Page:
Astrophysics

Looking beyond Chandrasekhar

Print edition : March 22, 2013

Nobel laureate Dr S Chandrasekhar. Photo: THE HINDU archives

A new finding provides the theoretical basis for the existence of progenitor white dwarfs that can breach the Chandrasekhar limit.

IN 1931, the astrophysicist Subrahmanyan Chandrasekhar theorised that a star would not form a stable white dwarf at the end of its life if its mass was greater than 1.44 times the solar mass (1.44 Ms). This is known as the Chandrasekhar limit, above which the white dwarf will explode as what is called a “Type 1a supernova”. This work fetched Chandrasekhar the Nobel Prize in 1983.

In a recent work published in the latest issue of Physical Review Letters, Banibrata Mukhopadhyay and Upasana Basu, astrophysicists at the Indian Institute of Science (IISc), Bangalore, have shown that white dwarfs with very high magnetic fields (greater than about 2 x 10 13 gauss, or 20 trillion gauss) in their cores can breach this limit and grow into much bigger and brighter white dwarfs.

Significantly, the Nobel laureate had not included the effect of magnetic field in arriving at his result. The new finding leads the authors to postulate the existence of a “Super-Chandrasekhar limit” of 2.58 Ms for such highly magnetised white dwarfs beyond which these too will explode.

The new limit also serves to explain the puzzling observations during the last decade of Type 1a supernovae, which have defied explanation so far. Since 2003, astronomers have observed several bizarre Type 1a supernovae, which do not seem to conform to the conventional theoretical understanding of such objects.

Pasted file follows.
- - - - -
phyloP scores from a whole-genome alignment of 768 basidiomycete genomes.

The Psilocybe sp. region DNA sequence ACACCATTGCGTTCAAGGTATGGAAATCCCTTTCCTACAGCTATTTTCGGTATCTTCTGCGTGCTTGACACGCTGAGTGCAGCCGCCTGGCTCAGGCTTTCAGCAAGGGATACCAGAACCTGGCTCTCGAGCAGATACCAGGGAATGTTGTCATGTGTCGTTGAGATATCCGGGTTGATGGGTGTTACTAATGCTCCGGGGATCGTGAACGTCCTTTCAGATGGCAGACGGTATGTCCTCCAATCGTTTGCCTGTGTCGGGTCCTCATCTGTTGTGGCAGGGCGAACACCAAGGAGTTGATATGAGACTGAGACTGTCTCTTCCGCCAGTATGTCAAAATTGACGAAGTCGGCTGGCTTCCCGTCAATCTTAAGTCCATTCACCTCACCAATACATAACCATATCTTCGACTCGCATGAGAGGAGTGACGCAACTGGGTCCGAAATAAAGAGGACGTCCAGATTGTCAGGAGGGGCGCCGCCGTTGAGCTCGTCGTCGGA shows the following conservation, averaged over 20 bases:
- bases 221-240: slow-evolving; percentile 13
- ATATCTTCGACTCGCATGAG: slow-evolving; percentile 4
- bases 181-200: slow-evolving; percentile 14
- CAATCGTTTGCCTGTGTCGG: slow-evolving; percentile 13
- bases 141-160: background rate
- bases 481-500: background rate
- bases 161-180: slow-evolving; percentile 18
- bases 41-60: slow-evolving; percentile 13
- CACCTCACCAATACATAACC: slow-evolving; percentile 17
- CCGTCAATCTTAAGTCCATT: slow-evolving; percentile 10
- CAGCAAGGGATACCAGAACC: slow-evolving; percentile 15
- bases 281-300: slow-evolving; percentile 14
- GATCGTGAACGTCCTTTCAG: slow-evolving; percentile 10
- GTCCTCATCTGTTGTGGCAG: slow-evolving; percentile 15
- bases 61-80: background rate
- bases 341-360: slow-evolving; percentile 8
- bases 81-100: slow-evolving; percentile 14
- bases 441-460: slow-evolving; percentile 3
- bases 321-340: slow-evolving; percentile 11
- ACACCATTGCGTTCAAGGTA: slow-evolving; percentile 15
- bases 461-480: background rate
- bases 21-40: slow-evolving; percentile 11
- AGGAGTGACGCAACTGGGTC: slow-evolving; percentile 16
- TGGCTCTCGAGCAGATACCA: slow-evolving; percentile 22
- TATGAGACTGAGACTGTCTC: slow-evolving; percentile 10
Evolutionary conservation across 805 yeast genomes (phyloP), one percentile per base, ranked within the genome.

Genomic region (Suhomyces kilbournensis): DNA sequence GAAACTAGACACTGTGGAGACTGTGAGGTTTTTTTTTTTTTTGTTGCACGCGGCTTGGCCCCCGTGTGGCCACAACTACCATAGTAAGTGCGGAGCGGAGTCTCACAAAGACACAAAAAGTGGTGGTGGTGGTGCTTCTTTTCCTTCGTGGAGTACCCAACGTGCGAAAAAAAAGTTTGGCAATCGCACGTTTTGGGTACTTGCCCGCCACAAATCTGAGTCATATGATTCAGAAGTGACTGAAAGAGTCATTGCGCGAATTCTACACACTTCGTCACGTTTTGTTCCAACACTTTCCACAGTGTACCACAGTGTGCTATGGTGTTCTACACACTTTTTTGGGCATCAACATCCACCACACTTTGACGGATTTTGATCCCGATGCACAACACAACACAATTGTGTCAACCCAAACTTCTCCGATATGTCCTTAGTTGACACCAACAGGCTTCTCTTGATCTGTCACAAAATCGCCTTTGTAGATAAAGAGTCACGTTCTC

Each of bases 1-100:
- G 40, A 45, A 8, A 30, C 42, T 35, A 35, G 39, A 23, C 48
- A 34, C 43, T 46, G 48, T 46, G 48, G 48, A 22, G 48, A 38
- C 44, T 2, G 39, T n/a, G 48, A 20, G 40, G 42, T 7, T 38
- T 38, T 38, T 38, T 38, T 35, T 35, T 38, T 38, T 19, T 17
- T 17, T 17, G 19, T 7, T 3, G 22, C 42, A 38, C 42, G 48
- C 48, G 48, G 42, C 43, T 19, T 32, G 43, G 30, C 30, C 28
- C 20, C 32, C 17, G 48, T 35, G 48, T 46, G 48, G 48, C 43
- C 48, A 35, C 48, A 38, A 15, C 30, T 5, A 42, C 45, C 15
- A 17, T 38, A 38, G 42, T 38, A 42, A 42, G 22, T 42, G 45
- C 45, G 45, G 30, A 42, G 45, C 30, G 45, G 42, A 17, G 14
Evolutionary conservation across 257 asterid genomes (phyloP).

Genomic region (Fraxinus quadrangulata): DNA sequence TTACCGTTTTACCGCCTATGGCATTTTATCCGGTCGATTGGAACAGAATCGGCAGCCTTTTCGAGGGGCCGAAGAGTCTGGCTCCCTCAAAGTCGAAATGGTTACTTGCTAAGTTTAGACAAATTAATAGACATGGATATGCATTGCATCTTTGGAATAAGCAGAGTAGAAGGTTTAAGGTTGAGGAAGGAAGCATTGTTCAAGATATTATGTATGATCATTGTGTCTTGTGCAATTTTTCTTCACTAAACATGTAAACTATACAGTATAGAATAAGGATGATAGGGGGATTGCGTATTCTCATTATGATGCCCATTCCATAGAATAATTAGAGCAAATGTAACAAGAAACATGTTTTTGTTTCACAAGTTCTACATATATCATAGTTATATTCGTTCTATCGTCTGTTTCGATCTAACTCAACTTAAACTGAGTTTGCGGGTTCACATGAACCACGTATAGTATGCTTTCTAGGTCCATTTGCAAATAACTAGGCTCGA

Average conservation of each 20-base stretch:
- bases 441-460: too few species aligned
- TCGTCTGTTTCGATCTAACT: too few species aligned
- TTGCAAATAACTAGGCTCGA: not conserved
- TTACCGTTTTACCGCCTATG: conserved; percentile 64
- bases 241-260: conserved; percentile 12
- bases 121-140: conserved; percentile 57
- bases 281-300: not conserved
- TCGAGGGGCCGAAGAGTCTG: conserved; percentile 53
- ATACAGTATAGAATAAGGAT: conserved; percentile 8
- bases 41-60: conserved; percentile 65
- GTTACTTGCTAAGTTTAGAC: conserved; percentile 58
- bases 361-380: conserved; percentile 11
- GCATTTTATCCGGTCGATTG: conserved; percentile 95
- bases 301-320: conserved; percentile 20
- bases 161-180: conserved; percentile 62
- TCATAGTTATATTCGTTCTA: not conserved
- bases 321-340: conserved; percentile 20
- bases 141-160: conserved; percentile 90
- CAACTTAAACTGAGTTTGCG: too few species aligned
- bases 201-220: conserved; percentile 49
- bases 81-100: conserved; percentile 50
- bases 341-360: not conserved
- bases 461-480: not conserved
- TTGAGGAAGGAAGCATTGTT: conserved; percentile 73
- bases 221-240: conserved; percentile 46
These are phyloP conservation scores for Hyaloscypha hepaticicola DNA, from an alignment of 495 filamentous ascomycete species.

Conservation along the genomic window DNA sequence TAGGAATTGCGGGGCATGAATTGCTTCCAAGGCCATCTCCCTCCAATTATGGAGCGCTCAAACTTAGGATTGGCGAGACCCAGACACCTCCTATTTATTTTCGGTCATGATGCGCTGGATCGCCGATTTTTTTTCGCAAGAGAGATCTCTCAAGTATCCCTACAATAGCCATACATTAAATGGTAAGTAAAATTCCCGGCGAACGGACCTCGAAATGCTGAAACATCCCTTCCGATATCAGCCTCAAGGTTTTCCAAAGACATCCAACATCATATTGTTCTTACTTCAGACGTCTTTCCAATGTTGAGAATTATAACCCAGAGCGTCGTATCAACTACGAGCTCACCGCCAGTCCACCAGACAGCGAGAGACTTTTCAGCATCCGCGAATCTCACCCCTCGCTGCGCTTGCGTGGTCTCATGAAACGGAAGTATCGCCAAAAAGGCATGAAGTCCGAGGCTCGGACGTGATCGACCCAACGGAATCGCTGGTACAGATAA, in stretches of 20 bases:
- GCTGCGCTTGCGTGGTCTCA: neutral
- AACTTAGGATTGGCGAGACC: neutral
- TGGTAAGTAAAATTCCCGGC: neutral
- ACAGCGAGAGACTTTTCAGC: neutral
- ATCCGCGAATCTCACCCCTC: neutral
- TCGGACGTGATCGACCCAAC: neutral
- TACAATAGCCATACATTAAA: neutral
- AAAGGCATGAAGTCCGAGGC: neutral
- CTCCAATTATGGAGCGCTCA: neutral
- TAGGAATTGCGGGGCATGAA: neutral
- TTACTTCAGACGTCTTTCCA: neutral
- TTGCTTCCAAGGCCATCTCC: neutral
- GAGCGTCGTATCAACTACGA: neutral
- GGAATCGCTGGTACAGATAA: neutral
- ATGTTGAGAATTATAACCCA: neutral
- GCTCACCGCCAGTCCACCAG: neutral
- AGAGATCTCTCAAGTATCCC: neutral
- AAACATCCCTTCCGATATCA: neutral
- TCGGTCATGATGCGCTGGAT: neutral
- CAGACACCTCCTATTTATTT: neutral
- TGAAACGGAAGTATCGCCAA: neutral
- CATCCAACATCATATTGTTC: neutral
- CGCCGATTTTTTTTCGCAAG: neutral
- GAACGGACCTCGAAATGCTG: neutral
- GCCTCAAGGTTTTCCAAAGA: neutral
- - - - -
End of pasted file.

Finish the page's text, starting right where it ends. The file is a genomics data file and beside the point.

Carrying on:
Type 1a supernovae are thought to be formed when a stable white dwarf acquires mass by accreting matter from a (non-white dwarf) companion star and exceeds the Chandrasekhar limit, which sets off a runaway thermonuclear process causing the star to explode.

The mass cut-off (a la Chandrasekhar) makes all conventional Type 1a supernovae explode with about the same intrinsic brightness because they have roughly similar amounts of fuel (in the form of carbon and oxygen) in the progenitor white dwarf, which undergoes nuclear fusion and ends up as nickel-56. They have characteristic spectra, which are devoid of hydrogen lines but have silicon absorption lines. Their light curves —plot of light intensity vs time—are also very similar.

Because of this intrinsically uniform property of Type 1a supernovae, they have been regarded as the best “standard candles” for measuring cosmological distances. By comparing the known intrinsic luminosity of a given Type 1a supernova to its observed brightness, the distance to the object can be computed using the inverse square law.

Expansion of universe

It was, in fact, the observations on Type 1a supernovae in 1998 that led to the surprising discovery that the expansion of the universe is actually accelerating. Astrophysicists have sought to explain this by hypothesising an unknown dark energy that fills the universe and opposes the mutual gravitational attraction of matter.

But these recent dozen or so peculiar Type 1a supernovae are about twice as bright as the normal ones (which are numerous) and their light curves cannot be reconciled with the conventional picture of white dwarfs in the framework of the Chandrasekhar limit with any amount of fine-tuning. Moreover, in a brighter normal Type 1a supernova, matter is ejected from the explosion at a higher velocity because the explosion has more kinetic energy. But in these, even though they are much brighter, ejecta have been found to be unusually slow.